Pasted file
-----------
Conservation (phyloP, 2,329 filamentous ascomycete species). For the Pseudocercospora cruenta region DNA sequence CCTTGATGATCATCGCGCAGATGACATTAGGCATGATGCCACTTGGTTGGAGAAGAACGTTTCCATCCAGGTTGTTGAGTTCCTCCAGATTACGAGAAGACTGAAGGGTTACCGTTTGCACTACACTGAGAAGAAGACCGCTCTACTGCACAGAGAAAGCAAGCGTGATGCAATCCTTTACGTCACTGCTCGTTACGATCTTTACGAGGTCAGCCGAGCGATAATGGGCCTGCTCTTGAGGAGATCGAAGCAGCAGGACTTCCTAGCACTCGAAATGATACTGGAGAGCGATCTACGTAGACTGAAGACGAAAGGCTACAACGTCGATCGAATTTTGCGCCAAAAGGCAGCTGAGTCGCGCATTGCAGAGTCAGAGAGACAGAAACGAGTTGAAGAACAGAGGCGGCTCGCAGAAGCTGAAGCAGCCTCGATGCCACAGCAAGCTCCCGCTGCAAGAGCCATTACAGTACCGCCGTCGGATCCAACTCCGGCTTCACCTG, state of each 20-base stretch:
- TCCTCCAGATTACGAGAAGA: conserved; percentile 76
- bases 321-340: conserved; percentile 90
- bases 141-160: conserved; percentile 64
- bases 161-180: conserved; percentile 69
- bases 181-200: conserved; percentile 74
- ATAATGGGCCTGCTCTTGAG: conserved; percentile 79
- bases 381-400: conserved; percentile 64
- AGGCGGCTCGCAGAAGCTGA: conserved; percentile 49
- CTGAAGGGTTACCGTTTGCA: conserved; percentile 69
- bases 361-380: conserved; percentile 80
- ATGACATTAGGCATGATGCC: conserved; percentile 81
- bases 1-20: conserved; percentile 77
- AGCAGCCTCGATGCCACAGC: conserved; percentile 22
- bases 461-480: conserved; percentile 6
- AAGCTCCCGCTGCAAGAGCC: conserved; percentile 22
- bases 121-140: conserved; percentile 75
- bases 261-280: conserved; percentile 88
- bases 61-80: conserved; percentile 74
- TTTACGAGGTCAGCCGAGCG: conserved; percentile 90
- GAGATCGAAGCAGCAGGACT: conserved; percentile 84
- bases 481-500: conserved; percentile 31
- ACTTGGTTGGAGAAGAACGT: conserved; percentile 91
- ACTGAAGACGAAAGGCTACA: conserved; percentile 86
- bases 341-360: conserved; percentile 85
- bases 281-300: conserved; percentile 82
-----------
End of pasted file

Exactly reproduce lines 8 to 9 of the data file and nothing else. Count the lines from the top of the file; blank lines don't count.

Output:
- bases 381-400: conserved; percentile 64
- AGGCGGCTCGCAGAAGCTGA: conserved; percentile 49